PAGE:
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Porsche hypercars have been few and far between. The 918 Spyder came out in 2013 while the Carrera GT was launched in 2004. Going further back, the 959 saw the light of day in 1986. In 2023, Mission X previewed a potential flagship model from Zuffenhausen. Later this year, a decision will be made whether to put the concept into production. If green-lighted, there’s going to be a major hardware change.

When the all-electric Mission X was unveiled in June 2023 to celebrate Porsche’s 75th anniversary, the concept was touted as having a rear-wheel-drive layout. However, a subsequent road-legal car would switch to an all-wheel-drive setup. Not to unlock extra performance but to improve efficiency. As weird as that might sound when talking about a hypercar, it makes sense. An AWD setup would significantly increase energy recovery to put more juice back into the battery and extend range.

Speaking with Australian magazine Which Car, Mission X project manager Michael Behr explained why AWD would be adopted: “It’s an electric car and you need a four-wheel-driven car to recuperate a lot of energy [for the battery] to have a bigger range on the Nordschleife, not just for one lap, maybe for three laps.”

That’s still an extremely low range considering the track is just under 13 miles long, so three laps would be 39 miles. However, Behr was talking about three laps performed by a driver who knows what they’re doing and can extract every drop of performance from the Mission X. Driven at a regular pace, the electric hypercar would likely have a significantly higher range.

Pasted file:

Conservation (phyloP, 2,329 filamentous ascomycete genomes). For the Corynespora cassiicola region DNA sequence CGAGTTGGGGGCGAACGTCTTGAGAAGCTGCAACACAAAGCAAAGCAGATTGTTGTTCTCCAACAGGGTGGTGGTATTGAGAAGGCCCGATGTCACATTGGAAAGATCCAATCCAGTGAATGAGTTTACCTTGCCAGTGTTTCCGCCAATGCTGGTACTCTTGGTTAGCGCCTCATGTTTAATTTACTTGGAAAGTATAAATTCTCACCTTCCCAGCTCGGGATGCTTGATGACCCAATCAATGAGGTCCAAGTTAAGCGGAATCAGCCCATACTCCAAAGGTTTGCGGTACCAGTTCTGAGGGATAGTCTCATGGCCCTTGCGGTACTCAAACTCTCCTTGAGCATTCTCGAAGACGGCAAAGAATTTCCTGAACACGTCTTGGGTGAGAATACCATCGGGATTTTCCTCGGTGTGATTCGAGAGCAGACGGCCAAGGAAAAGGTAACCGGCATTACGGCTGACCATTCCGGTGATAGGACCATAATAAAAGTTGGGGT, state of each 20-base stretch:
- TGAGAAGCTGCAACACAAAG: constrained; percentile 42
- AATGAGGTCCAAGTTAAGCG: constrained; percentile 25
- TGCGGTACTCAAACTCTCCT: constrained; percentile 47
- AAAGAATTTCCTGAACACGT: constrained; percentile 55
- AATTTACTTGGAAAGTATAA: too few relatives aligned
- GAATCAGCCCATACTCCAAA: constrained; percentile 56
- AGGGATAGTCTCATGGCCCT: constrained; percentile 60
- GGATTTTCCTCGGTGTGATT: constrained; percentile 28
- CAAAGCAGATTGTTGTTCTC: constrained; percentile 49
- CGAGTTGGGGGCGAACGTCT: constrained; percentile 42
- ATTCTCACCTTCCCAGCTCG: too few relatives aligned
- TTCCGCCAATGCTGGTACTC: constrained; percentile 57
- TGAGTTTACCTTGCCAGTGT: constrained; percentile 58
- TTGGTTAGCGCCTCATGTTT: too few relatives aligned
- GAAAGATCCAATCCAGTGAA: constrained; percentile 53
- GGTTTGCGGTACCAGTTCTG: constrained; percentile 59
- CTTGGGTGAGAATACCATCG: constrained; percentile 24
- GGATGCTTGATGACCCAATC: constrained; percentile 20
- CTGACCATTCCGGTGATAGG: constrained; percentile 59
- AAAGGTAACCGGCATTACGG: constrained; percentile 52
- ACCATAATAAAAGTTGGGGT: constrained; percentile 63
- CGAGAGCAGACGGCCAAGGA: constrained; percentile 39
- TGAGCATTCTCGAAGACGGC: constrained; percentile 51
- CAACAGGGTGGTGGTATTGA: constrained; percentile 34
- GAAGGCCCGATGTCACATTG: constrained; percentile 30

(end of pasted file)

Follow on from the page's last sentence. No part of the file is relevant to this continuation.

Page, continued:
That said, it’s obvious Porsche doesn’t want to cram in a huge battery to extend range since that would add weight and hurt performance. It would be difficult to install a supersized battery anyway since the concept was only 177.1 inches long, so there would be packaging constraints. Behr mentioned the wheelbase would be altered for a production version compared to the concept, which measured 107.5 inches between the axles.

In the concept, the battery was mounted centrally behind the seats and featured direct oil cooling. Porsche developed the Mission X with a 900-volt system architecture to enable charging speeds about twice as quickly as the pre-facelift Taycan Turbo S. The updated electric sedan now supports 320-kW charging power instead of 270 kW and can replenish the battery from 10 to 80 percent in 18 minutes.

During the same interview, Behr suggested the production version is likely to be sold strictly with a left-hand-drive layout to reduce complexity. He added it would have more headroom than the 918 Spyder, enabling drivers to comfortably use a helmet. This will be possible by fitting doors that open upwards and forward in the same vein as on the 917 Le Mans racer, which also had the curved glass extending onto the roof.

Porsche has previously said it will approve the Mission X for production only if it meets certain criteria. It must generate more downforce than the 911 GT3 RS and feature a power-to-weight ratio of 1 to 1. In addition, it must double the charging speed of a Taycan Turbo S. Most importantly, it must set a record for a street-legal production car around the Nürburgring. The title currently belongs to the Mercedes-AMG One with a lap time of 6 minutes and 35.18 seconds.

Porsche holds the outright record around the Green Hell with the track-only 919 Hybrid Evo and an incredible 5:19.55 lap.

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